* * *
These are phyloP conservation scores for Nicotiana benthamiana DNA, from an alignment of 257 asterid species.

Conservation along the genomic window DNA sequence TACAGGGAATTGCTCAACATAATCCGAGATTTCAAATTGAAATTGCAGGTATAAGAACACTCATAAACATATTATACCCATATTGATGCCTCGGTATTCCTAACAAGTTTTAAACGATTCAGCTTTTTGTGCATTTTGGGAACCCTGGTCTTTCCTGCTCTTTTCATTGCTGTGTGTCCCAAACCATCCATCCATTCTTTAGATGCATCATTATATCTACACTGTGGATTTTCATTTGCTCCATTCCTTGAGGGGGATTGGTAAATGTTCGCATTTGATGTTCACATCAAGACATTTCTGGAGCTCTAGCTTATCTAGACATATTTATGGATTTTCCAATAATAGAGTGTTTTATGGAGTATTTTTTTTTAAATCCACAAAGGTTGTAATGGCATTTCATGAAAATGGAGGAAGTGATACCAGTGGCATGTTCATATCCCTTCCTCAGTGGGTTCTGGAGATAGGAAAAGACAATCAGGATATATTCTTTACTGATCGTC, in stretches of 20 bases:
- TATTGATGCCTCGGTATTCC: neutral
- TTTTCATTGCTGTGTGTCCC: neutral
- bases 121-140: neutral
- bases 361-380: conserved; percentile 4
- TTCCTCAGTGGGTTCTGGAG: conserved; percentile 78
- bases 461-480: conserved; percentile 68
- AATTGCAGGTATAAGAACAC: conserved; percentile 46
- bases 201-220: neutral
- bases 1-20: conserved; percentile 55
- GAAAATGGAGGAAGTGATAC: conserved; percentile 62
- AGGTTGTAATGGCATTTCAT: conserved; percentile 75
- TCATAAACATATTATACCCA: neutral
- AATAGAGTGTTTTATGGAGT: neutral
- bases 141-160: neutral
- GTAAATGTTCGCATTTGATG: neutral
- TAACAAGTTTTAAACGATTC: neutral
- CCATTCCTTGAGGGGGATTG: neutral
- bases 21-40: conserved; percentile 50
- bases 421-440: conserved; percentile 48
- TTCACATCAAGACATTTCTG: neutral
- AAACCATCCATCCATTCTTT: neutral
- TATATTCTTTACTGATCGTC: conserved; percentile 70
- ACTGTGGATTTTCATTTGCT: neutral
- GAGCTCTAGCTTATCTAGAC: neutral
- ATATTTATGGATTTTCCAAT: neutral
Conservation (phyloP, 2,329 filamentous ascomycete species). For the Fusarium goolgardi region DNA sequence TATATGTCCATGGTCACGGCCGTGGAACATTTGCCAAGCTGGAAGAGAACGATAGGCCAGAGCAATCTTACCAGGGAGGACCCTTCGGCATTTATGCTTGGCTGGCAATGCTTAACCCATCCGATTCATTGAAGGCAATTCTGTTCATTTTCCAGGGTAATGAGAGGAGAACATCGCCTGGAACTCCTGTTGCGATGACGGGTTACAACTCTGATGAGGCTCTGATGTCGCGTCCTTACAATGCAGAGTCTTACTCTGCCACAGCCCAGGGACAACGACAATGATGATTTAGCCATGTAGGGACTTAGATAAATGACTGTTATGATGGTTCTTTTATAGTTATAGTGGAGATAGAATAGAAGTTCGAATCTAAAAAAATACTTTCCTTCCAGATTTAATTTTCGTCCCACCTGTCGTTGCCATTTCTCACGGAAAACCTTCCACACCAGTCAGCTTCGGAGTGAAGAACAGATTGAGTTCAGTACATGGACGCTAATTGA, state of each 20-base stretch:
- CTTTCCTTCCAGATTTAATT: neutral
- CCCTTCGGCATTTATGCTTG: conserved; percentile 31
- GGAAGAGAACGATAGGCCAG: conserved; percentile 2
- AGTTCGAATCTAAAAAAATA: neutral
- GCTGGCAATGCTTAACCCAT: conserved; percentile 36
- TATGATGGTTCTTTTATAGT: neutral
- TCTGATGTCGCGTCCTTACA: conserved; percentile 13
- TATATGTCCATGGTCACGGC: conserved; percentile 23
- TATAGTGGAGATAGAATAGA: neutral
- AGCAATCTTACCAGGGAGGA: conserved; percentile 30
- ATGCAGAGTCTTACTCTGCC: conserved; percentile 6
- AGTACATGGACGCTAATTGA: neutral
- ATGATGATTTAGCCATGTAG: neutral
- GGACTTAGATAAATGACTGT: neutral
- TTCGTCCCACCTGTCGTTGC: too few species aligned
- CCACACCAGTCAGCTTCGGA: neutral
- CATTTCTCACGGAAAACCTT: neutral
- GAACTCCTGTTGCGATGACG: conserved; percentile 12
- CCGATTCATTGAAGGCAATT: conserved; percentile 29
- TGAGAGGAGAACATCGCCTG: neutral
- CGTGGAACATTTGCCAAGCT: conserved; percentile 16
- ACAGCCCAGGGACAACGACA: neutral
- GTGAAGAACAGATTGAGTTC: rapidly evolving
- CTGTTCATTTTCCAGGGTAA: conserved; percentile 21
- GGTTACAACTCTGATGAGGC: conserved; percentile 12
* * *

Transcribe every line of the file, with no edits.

These are phyloP conservation scores for Nicotiana benthamiana DNA, from an alignment of 257 asterid species.

Conservation along the genomic window DNA sequence TACAGGGAATTGCTCAACATAATCCGAGATTTCAAATTGAAATTGCAGGTATAAGAACACTCATAAACATATTATACCCATATTGATGCCTCGGTATTCCTAACAAGTTTTAAACGATTCAGCTTTTTGTGCATTTTGGGAACCCTGGTCTTTCCTGCTCTTTTCATTGCTGTGTGTCCCAAACCATCCATCCATTCTTTAGATGCATCATTATATCTACACTGTGGATTTTCATTTGCTCCATTCCTTGAGGGGGATTGGTAAATGTTCGCATTTGATGTTCACATCAAGACATTTCTGGAGCTCTAGCTTATCTAGACATATTTATGGATTTTCCAATAATAGAGTGTTTTATGGAGTATTTTTTTTTAAATCCACAAAGGTTGTAATGGCATTTCATGAAAATGGAGGAAGTGATACCAGTGGCATGTTCATATCCCTTCCTCAGTGGGTTCTGGAGATAGGAAAAGACAATCAGGATATATTCTTTACTGATCGTC, in stretches of 20 bases:
- TATTGATGCCTCGGTATTCC: neutral
- TTTTCATTGCTGTGTGTCCC: neutral
- bases 121-140: neutral
- bases 361-380: conserved; percentile 4
- TTCCTCAGTGGGTTCTGGAG: conserved; percentile 78
- bases 461-480: conserved; percentile 68
- AATTGCAGGTATAAGAACAC: conserved; percentile 46
- bases 201-220: neutral
- bases 1-20: conserved; percentile 55
- GAAAATGGAGGAAGTGATAC: conserved; percentile 62
- AGGTTGTAATGGCATTTCAT: conserved; percentile 75
- TCATAAACATATTATACCCA: neutral
- AATAGAGTGTTTTATGGAGT: neutral
- bases 141-160: neutral
- GTAAATGTTCGCATTTGATG: neutral
- TAACAAGTTTTAAACGATTC: neutral
- CCATTCCTTGAGGGGGATTG: neutral
- bases 21-40: conserved; percentile 50
- bases 421-440: conserved; percentile 48
- TTCACATCAAGACATTTCTG: neutral
- AAACCATCCATCCATTCTTT: neutral
- TATATTCTTTACTGATCGTC: conserved; percentile 70
- ACTGTGGATTTTCATTTGCT: neutral
- GAGCTCTAGCTTATCTAGAC: neutral
- ATATTTATGGATTTTCCAAT: neutral
Conservation (phyloP, 2,329 filamentous ascomycete species). For the Fusarium goolgardi region DNA sequence TATATGTCCATGGTCACGGCCGTGGAACATTTGCCAAGCTGGAAGAGAACGATAGGCCAGAGCAATCTTACCAGGGAGGACCCTTCGGCATTTATGCTTGGCTGGCAATGCTTAACCCATCCGATTCATTGAAGGCAATTCTGTTCATTTTCCAGGGTAATGAGAGGAGAACATCGCCTGGAACTCCTGTTGCGATGACGGGTTACAACTCTGATGAGGCTCTGATGTCGCGTCCTTACAATGCAGAGTCTTACTCTGCCACAGCCCAGGGACAACGACAATGATGATTTAGCCATGTAGGGACTTAGATAAATGACTGTTATGATGGTTCTTTTATAGTTATAGTGGAGATAGAATAGAAGTTCGAATCTAAAAAAATACTTTCCTTCCAGATTTAATTTTCGTCCCACCTGTCGTTGCCATTTCTCACGGAAAACCTTCCACACCAGTCAGCTTCGGAGTGAAGAACAGATTGAGTTCAGTACATGGACGCTAATTGA, state of each 20-base stretch:
- CTTTCCTTCCAGATTTAATT: neutral
- CCCTTCGGCATTTATGCTTG: conserved; percentile 31
- GGAAGAGAACGATAGGCCAG: conserved; percentile 2
- AGTTCGAATCTAAAAAAATA: neutral
- GCTGGCAATGCTTAACCCAT: conserved; percentile 36
- TATGATGGTTCTTTTATAGT: neutral
- TCTGATGTCGCGTCCTTACA: conserved; percentile 13
- TATATGTCCATGGTCACGGC: conserved; percentile 23
- TATAGTGGAGATAGAATAGA: neutral
- AGCAATCTTACCAGGGAGGA: conserved; percentile 30
- ATGCAGAGTCTTACTCTGCC: conserved; percentile 6
- AGTACATGGACGCTAATTGA: neutral
- ATGATGATTTAGCCATGTAG: neutral
- GGACTTAGATAAATGACTGT: neutral
- TTCGTCCCACCTGTCGTTGC: too few species aligned
- CCACACCAGTCAGCTTCGGA: neutral
- CATTTCTCACGGAAAACCTT: neutral
- GAACTCCTGTTGCGATGACG: conserved; percentile 12
- CCGATTCATTGAAGGCAATT: conserved; percentile 29
- TGAGAGGAGAACATCGCCTG: neutral
- CGTGGAACATTTGCCAAGCT: conserved; percentile 16
- ACAGCCCAGGGACAACGACA: neutral
- GTGAAGAACAGATTGAGTTC: rapidly evolving
- CTGTTCATTTTCCAGGGTAA: conserved; percentile 21
- GGTTACAACTCTGATGAGGC: conserved; percentile 12